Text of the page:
“Someone was going to do it sooner or later.” Sykes shrugged. “Frankly I’m surprised no one ever tried to play the supervillain before. Ruling a country seems like a simple business from the outside, though I’m sure it’s much harder once you actually have to do it.”
“And you wanted to try anyway.”
“Oh, I had a plan.”
“How surprising.” Helix didn’t sound like he thought it was, really. “What kind of genius plan was it?”
“You.” Sykes chuckled at Helix’s blank look. “Or someone like you. Come on, you don’t think I really could have taken over the country just because I had some breakthrough transportation and electronic warfare technology, did you? I knew that sooner or later someone would put together a way to stop me but by the time they did Project Sumter would no longer stand in the way of talented people. It would be the first step towards letting them be all they could.”
“You were going to save people by getting thrown in jail?” Helix shook his head. “That is a really stupid way to live.”
“It’s a great way to die.”
Silence ruled the room for another minute, much less comfortable this time.
“I paid off the doctor who declared me disabled after the accident,” Sykes said when he grew too uncomfortable. “But once the grand plan started to take shape I had to get rid of him. I’ve lost count of how many people I’ve blackmailed, I’m sure a lot of security directors at banks have lost their jobs because of me. Parts of my organization haven’t always… proceeded as I’d have liked.”
Helix snorted. “You mean like this last week? Or how about in Morocco?”
“Two very big examples.” Sykes rubbed a hand over his face and sighed. “Then there was Templeton. Not even a deliberate decision there. I just made a stupid mistake. But it was Elizabeth that made me see it.”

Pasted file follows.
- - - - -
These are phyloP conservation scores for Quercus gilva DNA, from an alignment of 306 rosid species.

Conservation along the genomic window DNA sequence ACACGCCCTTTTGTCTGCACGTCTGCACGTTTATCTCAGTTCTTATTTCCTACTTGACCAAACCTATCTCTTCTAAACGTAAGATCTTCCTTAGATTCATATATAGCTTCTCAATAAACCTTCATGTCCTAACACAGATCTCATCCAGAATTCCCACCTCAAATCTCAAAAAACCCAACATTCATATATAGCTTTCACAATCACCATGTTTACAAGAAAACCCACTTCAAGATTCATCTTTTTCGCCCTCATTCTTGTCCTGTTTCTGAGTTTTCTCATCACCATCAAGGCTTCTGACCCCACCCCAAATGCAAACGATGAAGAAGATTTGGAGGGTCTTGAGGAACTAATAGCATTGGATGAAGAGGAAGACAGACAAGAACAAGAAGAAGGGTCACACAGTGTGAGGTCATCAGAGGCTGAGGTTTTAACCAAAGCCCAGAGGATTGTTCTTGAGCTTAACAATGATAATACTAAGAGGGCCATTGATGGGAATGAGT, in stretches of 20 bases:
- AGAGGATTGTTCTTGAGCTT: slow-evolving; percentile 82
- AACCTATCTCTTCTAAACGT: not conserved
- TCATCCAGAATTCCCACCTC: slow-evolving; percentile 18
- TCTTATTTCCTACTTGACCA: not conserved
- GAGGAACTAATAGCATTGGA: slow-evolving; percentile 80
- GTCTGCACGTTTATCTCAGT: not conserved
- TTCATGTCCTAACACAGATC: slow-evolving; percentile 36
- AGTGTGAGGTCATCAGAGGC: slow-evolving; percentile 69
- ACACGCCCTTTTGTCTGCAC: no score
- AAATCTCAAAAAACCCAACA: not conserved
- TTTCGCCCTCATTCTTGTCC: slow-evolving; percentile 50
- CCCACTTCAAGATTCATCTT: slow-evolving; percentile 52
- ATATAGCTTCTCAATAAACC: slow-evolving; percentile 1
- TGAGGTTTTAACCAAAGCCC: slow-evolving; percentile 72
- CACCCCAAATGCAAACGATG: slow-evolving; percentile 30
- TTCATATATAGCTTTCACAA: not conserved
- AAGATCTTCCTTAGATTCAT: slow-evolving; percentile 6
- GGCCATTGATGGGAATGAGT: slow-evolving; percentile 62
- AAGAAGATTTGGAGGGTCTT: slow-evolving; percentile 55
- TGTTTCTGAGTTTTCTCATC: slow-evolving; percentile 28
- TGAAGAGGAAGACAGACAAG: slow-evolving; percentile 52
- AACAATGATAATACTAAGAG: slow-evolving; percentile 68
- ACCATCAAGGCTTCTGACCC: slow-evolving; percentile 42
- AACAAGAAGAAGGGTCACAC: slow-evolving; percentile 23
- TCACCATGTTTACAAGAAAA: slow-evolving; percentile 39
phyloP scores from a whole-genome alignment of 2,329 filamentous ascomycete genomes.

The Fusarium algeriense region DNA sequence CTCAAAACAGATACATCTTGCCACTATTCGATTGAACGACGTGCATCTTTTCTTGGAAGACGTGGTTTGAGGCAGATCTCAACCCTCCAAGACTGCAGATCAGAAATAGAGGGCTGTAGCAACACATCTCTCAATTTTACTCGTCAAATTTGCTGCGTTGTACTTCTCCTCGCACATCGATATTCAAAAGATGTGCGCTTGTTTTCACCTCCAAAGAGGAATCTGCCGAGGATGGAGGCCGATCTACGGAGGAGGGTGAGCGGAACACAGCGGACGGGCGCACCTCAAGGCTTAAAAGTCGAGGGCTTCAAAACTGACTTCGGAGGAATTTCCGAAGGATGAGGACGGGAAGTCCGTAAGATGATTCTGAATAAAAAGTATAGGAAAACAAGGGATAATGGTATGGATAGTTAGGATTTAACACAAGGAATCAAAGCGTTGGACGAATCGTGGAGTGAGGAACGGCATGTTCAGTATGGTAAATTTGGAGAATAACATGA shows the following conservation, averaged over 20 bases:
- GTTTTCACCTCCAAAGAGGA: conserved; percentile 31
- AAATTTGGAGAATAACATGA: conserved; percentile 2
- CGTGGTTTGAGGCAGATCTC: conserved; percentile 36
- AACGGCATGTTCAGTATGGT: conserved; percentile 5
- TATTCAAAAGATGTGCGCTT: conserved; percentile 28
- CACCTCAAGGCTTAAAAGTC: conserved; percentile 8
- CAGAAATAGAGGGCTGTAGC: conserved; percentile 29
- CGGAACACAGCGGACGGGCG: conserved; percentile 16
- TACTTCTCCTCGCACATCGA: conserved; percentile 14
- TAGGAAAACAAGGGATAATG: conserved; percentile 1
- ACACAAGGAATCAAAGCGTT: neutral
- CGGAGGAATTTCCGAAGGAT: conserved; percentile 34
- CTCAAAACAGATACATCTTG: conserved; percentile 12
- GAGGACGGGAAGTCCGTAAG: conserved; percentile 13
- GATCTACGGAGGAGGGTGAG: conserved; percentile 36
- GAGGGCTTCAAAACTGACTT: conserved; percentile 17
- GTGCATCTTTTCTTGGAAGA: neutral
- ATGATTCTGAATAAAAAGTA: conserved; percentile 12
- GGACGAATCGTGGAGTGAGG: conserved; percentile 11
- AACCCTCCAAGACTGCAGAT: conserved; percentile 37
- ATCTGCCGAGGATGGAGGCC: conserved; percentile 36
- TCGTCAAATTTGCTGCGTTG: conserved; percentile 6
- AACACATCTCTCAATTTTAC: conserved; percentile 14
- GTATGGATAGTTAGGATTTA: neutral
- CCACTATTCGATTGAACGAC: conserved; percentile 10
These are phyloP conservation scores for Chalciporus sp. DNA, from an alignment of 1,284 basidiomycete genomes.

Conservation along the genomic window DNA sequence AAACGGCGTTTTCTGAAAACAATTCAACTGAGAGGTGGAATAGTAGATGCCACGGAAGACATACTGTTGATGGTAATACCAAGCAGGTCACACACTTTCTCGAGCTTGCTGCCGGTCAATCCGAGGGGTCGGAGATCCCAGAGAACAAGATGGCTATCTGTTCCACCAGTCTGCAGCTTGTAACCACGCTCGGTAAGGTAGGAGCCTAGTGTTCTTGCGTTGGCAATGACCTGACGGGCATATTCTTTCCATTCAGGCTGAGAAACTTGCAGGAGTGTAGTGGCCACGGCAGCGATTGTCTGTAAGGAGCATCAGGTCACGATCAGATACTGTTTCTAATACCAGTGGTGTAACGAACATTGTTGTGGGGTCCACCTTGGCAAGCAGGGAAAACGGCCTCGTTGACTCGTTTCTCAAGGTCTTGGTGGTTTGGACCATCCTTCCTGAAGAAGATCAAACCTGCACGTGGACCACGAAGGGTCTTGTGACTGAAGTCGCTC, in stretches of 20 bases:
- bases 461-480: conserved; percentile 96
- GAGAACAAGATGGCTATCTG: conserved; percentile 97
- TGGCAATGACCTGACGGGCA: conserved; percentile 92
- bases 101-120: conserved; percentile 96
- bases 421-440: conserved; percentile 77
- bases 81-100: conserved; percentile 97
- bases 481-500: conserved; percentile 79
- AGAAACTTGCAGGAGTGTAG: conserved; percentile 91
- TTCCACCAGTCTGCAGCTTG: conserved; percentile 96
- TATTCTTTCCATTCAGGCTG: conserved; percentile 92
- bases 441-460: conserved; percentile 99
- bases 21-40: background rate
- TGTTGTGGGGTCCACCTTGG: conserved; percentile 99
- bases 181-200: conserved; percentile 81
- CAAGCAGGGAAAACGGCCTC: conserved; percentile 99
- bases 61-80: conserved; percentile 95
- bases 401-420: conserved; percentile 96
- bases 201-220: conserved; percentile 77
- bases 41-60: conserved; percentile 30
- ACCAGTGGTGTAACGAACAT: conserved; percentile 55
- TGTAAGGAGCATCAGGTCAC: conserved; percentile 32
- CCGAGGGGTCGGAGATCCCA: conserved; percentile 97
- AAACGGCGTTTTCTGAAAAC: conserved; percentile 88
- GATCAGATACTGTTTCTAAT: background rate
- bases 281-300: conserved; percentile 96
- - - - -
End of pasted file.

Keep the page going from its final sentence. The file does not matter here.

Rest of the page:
“Please don’t tell me this is the power of love at work.”
A cynical smile crossed Sykes’ face. “In a way. It wasn’t until I saw her toss away everything I thought I was going to be giving people – family, support, a place to belong – that I started to realize.” He gripped the armrests on his chair and took a deep breath. “I wasn’t saving anyone. Michigan Avenue was well intended and it even succeeded – far beyond what I was expecting. But everything before and after that… it was me trying to justify what had happened in the past. And I decided that it was time for all of that to go away. So I did. Until this week, when I realized my bad decisions weren’t quite as gone as I thought. But we’re finished with that now, too, so I suppose I really am done now.”
Sykes lapsed into silence again. After waiting to see if anything more was forthcoming Helix picked up the file on the table and stood in a single well practiced motion. “I suppose we’ll have to see about that.”
A few minutes later the door swung shut behind him and Sykes was alone with his thoughts once again.